There is absolutely no appetite whatsoever within either the Army or the wider MOD to do anything other than maintain the minimum nober of Reservists necessary to placate interested politicians. This is the harsh truth of the current situation, and no amount of DTel articles will change this.
 

cpunk

LE
Moderator
#18
And if they aren't key, we can scrap them, surely?
The heavy roles aren't key now but may be in the future and we can develop a level of preparedness which will allow us to bring them up to speed when we need them.

Please don't get me wrong - I am all for improving the role of the TA, the T&Cs, employability etc. I just have severe doubts that the will (or the money) is there to do the full rework that would be required to make it a realistic option.
Totally agreed about the will. I think that this would create savings in the long term and so would be worth the investment.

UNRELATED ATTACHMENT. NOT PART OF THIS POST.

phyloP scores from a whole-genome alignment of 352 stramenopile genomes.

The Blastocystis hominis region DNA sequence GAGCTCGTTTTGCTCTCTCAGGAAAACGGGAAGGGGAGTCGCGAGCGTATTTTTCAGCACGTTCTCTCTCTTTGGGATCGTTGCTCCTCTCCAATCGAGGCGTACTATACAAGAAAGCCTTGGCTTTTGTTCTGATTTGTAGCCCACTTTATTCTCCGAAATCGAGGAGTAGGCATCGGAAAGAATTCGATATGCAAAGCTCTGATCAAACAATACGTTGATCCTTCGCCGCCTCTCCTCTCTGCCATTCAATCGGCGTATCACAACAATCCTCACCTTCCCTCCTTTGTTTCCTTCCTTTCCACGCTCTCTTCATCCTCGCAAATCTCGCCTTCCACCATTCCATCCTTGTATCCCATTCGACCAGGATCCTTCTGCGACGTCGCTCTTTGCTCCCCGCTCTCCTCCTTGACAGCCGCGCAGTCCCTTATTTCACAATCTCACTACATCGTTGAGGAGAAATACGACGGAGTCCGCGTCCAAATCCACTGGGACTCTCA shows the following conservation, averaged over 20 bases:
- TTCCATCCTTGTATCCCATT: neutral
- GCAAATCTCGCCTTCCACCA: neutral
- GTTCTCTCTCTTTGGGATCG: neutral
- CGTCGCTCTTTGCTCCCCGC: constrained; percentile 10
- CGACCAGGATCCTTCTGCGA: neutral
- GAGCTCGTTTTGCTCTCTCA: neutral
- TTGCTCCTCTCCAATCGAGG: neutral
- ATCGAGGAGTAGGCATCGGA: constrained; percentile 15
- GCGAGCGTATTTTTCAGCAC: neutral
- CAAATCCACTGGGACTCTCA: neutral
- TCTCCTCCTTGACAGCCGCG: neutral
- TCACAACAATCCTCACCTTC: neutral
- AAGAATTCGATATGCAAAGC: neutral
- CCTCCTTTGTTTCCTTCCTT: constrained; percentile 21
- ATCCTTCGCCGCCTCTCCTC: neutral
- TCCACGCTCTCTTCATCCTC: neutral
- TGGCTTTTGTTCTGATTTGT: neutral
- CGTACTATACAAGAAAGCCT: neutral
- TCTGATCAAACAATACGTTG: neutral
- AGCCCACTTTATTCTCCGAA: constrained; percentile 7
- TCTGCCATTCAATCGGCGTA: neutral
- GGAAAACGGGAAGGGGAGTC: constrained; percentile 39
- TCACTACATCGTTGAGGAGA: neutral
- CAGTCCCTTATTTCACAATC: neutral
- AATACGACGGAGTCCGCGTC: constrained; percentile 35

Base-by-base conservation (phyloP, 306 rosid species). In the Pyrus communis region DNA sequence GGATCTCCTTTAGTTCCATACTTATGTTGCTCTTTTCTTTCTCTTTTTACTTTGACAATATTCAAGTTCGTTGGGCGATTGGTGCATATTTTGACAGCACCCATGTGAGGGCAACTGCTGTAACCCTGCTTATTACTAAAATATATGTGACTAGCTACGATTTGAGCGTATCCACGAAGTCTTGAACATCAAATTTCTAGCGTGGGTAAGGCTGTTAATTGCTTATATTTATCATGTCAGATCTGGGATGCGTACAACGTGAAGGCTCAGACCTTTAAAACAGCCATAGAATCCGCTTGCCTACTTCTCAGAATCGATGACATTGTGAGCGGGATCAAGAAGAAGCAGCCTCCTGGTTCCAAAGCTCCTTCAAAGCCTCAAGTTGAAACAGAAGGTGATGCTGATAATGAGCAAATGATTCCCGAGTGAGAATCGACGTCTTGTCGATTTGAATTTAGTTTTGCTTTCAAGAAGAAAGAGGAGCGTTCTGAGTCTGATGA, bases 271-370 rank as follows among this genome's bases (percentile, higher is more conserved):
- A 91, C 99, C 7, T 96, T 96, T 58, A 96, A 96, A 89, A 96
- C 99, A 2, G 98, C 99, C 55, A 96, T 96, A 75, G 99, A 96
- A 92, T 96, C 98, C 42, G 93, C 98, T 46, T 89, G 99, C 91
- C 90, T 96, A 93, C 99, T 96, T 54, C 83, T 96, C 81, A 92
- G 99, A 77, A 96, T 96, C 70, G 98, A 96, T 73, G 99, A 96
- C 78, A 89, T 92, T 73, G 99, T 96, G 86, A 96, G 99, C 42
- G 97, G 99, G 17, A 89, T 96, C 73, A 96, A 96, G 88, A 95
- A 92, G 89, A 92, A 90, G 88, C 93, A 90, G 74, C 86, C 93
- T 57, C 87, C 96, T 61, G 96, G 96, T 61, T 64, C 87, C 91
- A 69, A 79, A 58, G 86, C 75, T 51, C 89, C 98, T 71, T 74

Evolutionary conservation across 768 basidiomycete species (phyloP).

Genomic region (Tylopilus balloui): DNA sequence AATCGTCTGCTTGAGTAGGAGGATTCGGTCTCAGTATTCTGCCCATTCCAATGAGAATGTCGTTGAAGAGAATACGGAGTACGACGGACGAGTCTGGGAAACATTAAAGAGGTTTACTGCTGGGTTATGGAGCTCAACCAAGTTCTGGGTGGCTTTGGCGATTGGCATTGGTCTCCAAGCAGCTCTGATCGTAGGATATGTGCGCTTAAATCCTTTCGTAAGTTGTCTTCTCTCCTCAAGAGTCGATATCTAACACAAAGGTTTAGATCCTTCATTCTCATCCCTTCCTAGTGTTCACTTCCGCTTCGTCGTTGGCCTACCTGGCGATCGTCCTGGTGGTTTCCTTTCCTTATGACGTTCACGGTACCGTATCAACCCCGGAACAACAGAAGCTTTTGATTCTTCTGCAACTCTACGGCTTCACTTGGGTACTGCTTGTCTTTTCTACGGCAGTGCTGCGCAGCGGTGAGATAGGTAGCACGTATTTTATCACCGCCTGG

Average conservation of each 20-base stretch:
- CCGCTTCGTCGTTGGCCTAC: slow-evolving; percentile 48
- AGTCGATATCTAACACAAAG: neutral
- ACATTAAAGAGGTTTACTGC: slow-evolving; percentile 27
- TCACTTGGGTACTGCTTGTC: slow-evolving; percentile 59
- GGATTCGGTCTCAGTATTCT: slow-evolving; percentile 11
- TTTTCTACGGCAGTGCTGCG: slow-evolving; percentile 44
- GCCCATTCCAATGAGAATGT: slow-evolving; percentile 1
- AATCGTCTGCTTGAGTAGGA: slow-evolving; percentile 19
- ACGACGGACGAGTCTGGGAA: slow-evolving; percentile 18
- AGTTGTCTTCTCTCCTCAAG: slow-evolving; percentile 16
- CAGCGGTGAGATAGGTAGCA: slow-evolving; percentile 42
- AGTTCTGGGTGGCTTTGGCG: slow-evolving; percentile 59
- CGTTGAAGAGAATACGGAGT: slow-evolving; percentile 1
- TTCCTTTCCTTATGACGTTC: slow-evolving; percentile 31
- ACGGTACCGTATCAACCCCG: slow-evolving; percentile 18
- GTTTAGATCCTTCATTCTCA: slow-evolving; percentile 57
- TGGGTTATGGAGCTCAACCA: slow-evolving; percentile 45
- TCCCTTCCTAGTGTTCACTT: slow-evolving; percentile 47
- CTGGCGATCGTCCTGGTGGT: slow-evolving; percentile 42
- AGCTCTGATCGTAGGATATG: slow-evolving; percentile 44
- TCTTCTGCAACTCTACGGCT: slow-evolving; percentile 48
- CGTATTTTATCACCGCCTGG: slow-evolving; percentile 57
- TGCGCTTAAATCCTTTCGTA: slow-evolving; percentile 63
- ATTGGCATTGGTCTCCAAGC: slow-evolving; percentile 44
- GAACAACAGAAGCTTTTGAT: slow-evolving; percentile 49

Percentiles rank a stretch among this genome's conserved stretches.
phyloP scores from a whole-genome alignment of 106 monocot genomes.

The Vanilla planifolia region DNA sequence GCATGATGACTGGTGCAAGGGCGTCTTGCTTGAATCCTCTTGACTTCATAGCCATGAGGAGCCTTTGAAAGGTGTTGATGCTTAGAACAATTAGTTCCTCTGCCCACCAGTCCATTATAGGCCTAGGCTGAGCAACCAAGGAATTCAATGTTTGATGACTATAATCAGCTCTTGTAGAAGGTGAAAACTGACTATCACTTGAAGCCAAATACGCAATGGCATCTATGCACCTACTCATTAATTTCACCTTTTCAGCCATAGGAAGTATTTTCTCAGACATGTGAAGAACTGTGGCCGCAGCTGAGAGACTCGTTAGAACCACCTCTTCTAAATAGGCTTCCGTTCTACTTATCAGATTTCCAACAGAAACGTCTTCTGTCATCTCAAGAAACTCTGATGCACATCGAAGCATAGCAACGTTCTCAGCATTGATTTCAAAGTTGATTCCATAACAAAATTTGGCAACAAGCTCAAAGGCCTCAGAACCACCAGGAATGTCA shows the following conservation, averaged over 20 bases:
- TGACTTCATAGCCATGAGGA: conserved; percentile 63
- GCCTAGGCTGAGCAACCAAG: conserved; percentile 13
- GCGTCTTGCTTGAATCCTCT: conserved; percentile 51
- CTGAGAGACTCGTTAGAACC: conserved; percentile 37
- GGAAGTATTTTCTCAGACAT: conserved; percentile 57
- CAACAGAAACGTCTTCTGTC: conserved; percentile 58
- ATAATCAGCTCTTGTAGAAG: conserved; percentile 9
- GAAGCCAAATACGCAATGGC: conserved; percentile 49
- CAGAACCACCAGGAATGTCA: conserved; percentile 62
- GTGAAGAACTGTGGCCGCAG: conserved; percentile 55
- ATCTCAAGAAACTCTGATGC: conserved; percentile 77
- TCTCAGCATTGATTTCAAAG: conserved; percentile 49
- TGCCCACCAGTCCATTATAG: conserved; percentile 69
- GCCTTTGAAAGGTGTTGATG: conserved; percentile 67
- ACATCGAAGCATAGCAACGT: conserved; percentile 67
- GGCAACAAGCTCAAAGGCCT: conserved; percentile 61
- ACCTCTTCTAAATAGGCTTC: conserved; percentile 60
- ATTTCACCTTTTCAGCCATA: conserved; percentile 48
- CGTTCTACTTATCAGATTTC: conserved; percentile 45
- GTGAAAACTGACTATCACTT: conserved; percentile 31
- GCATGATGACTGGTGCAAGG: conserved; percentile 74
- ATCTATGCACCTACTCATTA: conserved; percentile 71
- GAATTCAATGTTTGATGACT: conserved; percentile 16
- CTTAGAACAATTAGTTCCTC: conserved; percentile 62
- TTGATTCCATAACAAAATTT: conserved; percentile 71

If we reallocate LSDI capabilities but without an increased training capability because of the readiness requirement, then we would probably be better off rerolling everyone to roles which have a relatively simple/cheap training bill - infantry, RLC drivers, basic signallers etc and put them through a crash cadre in whatever is needed within the readiness beat up cycle. There would be nothing worse than the all new CR2 TA regiments spending all of their training year on basic mil skills and the odd intro period, before having to redo the whole thing in the next training year because the turnover of soldiers means they cannot progress. How demoralising to be shown the toys but never really getting to play on them?